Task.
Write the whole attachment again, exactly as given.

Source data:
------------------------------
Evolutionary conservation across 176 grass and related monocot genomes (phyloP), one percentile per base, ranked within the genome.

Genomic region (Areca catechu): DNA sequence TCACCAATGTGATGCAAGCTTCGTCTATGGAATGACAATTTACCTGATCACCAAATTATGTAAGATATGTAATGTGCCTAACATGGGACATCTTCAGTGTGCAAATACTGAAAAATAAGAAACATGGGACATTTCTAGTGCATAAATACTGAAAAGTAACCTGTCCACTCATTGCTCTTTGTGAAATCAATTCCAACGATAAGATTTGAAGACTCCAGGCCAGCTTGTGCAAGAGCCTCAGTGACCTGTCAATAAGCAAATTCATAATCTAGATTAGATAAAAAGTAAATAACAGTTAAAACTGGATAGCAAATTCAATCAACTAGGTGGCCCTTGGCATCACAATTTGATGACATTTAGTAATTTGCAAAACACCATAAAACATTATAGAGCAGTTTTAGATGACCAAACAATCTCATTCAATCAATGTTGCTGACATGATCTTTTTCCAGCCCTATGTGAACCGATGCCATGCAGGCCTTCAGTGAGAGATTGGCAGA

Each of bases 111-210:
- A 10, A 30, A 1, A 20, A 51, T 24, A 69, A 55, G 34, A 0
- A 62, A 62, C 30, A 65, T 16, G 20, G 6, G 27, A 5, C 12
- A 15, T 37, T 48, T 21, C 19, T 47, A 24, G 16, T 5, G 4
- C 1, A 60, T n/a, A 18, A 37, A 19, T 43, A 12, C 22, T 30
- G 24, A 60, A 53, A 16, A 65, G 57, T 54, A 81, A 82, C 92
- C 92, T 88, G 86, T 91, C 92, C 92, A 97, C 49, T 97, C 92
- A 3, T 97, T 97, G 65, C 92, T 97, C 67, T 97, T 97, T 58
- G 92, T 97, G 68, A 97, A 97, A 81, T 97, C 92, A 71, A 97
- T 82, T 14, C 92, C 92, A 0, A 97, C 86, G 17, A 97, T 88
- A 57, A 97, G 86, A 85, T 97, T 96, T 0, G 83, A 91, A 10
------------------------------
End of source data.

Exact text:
Evolutionary conservation across 176 grass and related monocot genomes (phyloP), one percentile per base, ranked within the genome.

Genomic region (Areca catechu): DNA sequence TCACCAATGTGATGCAAGCTTCGTCTATGGAATGACAATTTACCTGATCACCAAATTATGTAAGATATGTAATGTGCCTAACATGGGACATCTTCAGTGTGCAAATACTGAAAAATAAGAAACATGGGACATTTCTAGTGCATAAATACTGAAAAGTAACCTGTCCACTCATTGCTCTTTGTGAAATCAATTCCAACGATAAGATTTGAAGACTCCAGGCCAGCTTGTGCAAGAGCCTCAGTGACCTGTCAATAAGCAAATTCATAATCTAGATTAGATAAAAAGTAAATAACAGTTAAAACTGGATAGCAAATTCAATCAACTAGGTGGCCCTTGGCATCACAATTTGATGACATTTAGTAATTTGCAAAACACCATAAAACATTATAGAGCAGTTTTAGATGACCAAACAATCTCATTCAATCAATGTTGCTGACATGATCTTTTTCCAGCCCTATGTGAACCGATGCCATGCAGGCCTTCAGTGAGAGATTGGCAGA

Each of bases 111-210:
- A 10, A 30, A 1, A 20, A 51, T 24, A 69, A 55, G 34, A 0
- A 62, A 62, C 30, A 65, T 16, G 20, G 6, G 27, A 5, C 12
- A 15, T 37, T 48, T 21, C 19, T 47, A 24, G 16, T 5, G 4
- C 1, A 60, T n/a, A 18, A 37, A 19, T 43, A 12, C 22, T 30
- G 24, A 60, A 53, A 16, A 65, G 57, T 54, A 81, A 82, C 92
- C 92, T 88, G 86, T 91, C 92, C 92, A 97, C 49, T 97, C 92
- A 3, T 97, T 97, G 65, C 92, T 97, C 67, T 97, T 97, T 58
- G 92, T 97, G 68, A 97, A 97, A 81, T 97, C 92, A 71, A 97
- T 82, T 14, C 92, C 92, A 0, A 97, C 86, G 17, A 97, T 88
- A 57, A 97, G 86, A 85, T 97, T 96, T 0, G 83, A 91, A 10